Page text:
Looking for Seidr? The primal witchcraft of Old Europe?
Then you have found it ..
For me, the beauty of Scal Cu is its Nothingness.
Every aspect of the Wheel is allotted an energy:
half is male / god, and half is female / goddess;
then the elements have their shares;
and the numerous attributes and correspondences.
Not Scal Cu.
It is the Phantom Wolf .. a dark figure in the periphery ..
ever present but just out of sight.
It is a feeling, a tingling of the flesh,
that rush in the belly that tells you something
is about to happen but doesn’t give any details.
For some .. this is terrifying .. so accustomed, as some are,
to knowing a thing, or being prepared for a thing ..
even if it’s only an inclination of an idea.
And it is always this way .. the not-knowing.
I’ve experienced several decades of Scal Cu
and the only certainty I have is ‘Expect Nothing’.
As much as Seiðr is Wyrd Consciousness ..
Seiðr is Soul .. the singular path of Soul.
Seiðr seeks the divine in purpose through practice.
Seiðr is no jarl, karl or thrall, but an autocracy ..
an individual apotheosis of steadfast Stang and Stone.
If one has no control of their life,
which is the physical manifestation of the Soul,
they do not know Seiðr.
If one is ever buffeted by change, drama and turmoil,
which are the ripples ever sent out by other beings,
then one does not know Seiðr.
When everything is spinning out of control ..
Seiðr is the Still Eye Within the Storm.
As Tyr, Seiðr is the Pole Star around which all Worlds turn ..
As Donar, Seiðr is the Hammer from which all havoc is wrecked ..
As Frija, Seiðr is the Much-Knowing from which solutions are seen clearly ..
As Wodan, Seiðr is the Journey from which all answers are found ..
As Phantom Wolf, Seiðr is the primal fount – steady and open,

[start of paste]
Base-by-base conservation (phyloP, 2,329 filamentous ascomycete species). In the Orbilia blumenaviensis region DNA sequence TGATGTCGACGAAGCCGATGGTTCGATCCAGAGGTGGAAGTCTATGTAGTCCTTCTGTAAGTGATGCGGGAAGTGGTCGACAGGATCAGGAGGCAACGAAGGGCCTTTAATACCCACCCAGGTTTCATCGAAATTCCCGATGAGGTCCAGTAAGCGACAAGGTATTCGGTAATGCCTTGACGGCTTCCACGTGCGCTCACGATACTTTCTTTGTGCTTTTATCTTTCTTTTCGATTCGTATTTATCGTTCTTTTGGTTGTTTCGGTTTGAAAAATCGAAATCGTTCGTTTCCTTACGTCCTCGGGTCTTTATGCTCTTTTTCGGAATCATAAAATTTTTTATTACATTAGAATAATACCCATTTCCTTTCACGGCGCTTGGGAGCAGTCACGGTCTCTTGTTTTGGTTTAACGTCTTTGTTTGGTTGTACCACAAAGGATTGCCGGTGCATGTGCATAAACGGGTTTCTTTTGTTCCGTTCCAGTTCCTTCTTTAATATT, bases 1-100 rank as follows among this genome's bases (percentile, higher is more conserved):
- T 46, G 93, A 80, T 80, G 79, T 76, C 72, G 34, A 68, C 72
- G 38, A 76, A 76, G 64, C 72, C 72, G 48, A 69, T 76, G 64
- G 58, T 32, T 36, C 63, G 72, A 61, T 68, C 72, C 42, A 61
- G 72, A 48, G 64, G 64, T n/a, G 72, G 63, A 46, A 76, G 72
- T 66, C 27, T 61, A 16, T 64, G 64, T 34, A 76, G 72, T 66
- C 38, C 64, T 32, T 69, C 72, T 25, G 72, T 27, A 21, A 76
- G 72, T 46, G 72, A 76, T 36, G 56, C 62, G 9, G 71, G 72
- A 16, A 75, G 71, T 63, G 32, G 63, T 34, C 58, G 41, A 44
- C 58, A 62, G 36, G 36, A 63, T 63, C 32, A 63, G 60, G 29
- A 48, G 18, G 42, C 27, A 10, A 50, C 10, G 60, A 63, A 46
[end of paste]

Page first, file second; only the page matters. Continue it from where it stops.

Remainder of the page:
shrouded in shadow and mist – that leaves one either spiritually mute
and soul-confused, or gifted with the seeds of growth and renewal.
You see, one must atone during Scal Cu to be truly purified ..
a process that may take decades.
Once accomplished, one emerges with Forn Þreifa (divine touch) to heal,
with Spá to see, with prosperity to grow, and with strength to transform.
Scal Cu is wild and untamed .. so dangerously useful.
It is the wild howl, the amber beast, but more than anything else,
it is the desire to eliminate and eventually devour all that is unreal.
~ ~ ~
As I noted last year, I was unable to find any information the Eleventh and Twelfth Night of Yule. I opted instead to write on both nights, in two parts .. you can read it here.
This year, on Eleventh Night, I would like to discuss the Yule Log. Many of the Old Ways are found in ‘Christmas’ today, like the decorated tree and mistletoe, but often, the Yule Log is overlooked. Perhaps because we no longer rely on wood to heat our home, so many homes do not have fire places or hearths.
Across Old Europe, the Yule Log played a significant role. For example, the bonfires often mentioned in relation to this tide, seldom mention how, at the end of Yule, a brand of this fire, with ashes, were carried into the fields to bless them. The practice of carrying a purifying fire around the fields and orchards, and scattering its ash to promote fertility was once widespread. In some places, the Yule Log’s ash was mixed with drink, and both poured upon crops and drank by all gathered. Pieces of the Yule Log – charred remnants – were carefully collected, wrapped in linen and hung in the home or carried on a person to bring about good luck.
On this night then, consider the significance of the Yule Log .. its ash and charred remnants. If one was able to keep a fire buring for all these twelve night (or candles, as some do today), then consider the idea of collective good fortune. Consider, if you will, how the Yule Log was once held sacred, capable of perpetuating the well-being of the homestead and family, of bestowing fertility upon land and beasts, of re-vitalizing drained energy to re-invoke the powers of Light and Promise; in short .. Healing! Something clearly worthy of having a horn raised over: the triumph of darkness! Hail the Holly King!
Without a detailed account of how the Twelve Days of Yule were celebrated (let alone that any given day had specific emphasis), I have chosen to write on these days as a way to discover Old European Heathenry. Last year’s post was also on the Solar Ship; a subject Tacitus mentions among the Germanic Suebi .. from Germania 9:
Pars Sueborum et Isidi sacrificat:
unde causa et origo peregrino sacro,
nisi quod signum ipsum in modum liburnae figuratum docet advectam religionem. Some of the
Suebi sacrifice also to Isis.
I cannot determine the reason and origin of the foreign cult,
but her emblem,
fashioned in the form of a Liburnian* ship, proves that her worship comes from abroad
*Modern-day Croatia; a Slavic tribe